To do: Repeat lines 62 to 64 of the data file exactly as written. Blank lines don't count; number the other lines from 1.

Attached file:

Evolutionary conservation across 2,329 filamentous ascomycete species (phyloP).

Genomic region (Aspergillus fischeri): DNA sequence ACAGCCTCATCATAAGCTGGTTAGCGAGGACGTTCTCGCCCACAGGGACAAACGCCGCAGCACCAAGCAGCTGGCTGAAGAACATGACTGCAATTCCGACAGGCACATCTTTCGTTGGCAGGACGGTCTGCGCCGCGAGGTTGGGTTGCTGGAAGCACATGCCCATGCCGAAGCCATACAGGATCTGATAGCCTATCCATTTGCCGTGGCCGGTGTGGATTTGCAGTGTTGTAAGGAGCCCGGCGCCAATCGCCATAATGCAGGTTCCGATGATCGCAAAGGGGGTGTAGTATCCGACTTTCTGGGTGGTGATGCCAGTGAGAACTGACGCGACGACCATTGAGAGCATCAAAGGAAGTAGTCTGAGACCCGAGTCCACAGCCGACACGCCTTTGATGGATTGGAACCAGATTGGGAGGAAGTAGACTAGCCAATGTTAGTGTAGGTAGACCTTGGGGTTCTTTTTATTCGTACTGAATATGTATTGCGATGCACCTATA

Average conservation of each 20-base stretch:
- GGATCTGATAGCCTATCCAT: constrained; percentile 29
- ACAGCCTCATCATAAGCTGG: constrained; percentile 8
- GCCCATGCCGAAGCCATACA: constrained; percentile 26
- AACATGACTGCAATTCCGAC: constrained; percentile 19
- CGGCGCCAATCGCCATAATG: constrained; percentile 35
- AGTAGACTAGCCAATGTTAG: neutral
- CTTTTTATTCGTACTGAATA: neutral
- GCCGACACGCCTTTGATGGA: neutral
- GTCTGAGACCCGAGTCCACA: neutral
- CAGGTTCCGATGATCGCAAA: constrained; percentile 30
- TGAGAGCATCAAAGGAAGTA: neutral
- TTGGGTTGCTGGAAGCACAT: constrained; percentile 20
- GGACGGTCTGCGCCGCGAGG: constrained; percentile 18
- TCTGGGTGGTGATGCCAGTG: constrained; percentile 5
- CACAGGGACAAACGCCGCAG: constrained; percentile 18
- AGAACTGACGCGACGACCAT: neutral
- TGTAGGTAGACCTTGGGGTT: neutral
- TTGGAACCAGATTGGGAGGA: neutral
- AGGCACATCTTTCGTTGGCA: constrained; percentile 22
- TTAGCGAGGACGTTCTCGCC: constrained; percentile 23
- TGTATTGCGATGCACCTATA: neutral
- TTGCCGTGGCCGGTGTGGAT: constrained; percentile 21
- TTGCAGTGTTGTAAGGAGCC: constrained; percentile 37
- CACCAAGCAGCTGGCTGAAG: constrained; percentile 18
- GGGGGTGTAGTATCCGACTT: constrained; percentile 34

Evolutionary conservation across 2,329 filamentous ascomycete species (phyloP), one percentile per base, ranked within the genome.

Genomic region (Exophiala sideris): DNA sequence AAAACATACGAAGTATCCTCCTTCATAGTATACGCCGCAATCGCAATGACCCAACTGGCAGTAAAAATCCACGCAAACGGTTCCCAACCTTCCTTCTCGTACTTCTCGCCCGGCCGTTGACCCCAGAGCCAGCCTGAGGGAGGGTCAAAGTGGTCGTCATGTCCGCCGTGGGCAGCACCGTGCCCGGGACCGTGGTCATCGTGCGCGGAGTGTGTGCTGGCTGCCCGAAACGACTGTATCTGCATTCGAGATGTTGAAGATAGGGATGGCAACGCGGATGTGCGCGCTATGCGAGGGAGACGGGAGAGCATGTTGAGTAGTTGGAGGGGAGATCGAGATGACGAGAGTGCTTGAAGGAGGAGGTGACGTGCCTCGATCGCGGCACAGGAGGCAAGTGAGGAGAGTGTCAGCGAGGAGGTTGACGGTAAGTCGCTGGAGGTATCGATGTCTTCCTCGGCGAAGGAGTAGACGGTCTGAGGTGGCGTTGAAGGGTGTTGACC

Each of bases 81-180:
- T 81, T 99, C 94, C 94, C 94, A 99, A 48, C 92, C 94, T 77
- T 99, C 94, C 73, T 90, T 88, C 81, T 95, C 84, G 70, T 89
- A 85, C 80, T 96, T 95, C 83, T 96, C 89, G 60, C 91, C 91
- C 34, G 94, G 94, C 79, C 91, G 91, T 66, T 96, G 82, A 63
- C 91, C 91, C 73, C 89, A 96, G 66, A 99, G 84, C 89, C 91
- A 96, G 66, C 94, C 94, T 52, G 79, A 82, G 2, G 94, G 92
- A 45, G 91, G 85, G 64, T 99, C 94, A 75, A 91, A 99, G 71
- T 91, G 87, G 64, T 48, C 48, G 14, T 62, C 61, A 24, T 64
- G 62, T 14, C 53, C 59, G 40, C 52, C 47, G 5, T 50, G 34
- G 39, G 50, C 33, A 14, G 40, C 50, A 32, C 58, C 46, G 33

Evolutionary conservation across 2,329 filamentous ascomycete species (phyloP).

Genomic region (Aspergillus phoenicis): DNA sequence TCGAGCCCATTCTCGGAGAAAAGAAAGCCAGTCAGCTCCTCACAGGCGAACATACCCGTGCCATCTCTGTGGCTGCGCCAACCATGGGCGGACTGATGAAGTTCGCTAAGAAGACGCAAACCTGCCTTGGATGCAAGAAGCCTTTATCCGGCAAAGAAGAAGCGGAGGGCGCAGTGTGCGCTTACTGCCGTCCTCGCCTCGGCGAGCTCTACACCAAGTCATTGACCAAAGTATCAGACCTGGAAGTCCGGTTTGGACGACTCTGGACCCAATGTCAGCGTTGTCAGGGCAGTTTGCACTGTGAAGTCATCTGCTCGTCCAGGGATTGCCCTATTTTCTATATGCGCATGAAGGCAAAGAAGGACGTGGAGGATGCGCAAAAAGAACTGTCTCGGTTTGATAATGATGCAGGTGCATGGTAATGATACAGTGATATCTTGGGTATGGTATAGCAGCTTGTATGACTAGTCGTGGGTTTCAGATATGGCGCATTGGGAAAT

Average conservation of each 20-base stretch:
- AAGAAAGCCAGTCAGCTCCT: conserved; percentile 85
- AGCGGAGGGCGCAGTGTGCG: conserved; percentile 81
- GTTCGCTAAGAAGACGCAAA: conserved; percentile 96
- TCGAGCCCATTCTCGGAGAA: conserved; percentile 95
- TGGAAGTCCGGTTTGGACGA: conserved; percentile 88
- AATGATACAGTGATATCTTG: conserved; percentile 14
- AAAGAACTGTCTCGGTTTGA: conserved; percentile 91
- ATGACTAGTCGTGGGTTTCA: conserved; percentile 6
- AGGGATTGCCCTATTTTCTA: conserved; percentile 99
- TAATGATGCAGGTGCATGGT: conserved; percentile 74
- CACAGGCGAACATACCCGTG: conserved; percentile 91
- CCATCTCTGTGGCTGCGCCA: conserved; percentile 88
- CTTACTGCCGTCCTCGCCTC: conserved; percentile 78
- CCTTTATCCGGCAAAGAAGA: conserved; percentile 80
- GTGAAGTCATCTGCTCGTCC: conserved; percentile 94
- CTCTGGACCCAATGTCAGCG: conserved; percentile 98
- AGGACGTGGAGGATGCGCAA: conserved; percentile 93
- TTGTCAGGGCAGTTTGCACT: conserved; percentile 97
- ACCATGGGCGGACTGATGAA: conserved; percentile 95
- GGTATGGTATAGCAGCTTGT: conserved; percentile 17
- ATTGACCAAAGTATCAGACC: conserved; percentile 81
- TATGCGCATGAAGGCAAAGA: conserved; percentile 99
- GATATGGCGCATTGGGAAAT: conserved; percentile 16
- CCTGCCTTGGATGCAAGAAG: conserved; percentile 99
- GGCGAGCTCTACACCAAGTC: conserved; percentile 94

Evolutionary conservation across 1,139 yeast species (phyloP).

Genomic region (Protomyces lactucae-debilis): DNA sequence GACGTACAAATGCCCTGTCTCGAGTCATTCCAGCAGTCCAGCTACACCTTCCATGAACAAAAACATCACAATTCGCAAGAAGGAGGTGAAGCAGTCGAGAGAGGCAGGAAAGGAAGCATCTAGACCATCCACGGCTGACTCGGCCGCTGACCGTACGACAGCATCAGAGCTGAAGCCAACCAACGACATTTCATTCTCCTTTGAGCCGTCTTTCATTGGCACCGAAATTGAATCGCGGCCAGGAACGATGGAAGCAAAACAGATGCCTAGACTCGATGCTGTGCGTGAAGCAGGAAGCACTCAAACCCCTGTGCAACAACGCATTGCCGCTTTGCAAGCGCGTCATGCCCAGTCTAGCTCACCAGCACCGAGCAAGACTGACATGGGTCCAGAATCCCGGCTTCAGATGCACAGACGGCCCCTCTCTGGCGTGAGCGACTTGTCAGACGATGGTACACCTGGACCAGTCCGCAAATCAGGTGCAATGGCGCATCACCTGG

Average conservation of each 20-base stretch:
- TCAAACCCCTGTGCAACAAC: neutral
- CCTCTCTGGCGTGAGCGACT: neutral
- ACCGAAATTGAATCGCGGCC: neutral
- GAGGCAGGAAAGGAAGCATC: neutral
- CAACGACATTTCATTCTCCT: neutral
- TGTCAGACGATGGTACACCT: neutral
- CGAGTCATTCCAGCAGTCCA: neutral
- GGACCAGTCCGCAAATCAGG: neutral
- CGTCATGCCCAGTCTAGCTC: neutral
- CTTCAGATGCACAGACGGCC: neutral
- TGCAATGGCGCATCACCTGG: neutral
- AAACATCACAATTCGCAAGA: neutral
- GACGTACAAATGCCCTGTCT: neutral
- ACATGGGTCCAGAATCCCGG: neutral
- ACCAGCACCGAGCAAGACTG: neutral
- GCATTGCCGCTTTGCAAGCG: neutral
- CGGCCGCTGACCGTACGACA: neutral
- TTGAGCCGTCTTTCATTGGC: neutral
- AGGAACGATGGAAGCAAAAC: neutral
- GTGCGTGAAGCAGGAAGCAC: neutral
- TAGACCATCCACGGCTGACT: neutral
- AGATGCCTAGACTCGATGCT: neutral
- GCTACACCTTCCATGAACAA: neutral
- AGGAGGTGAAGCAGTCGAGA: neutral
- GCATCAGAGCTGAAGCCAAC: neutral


- TTGTCAGGGCAGTTTGCACT: conserved; percentile 97
- ACCATGGGCGGACTGATGAA: conserved; percentile 95
- GGTATGGTATAGCAGCTTGT: conserved; percentile 17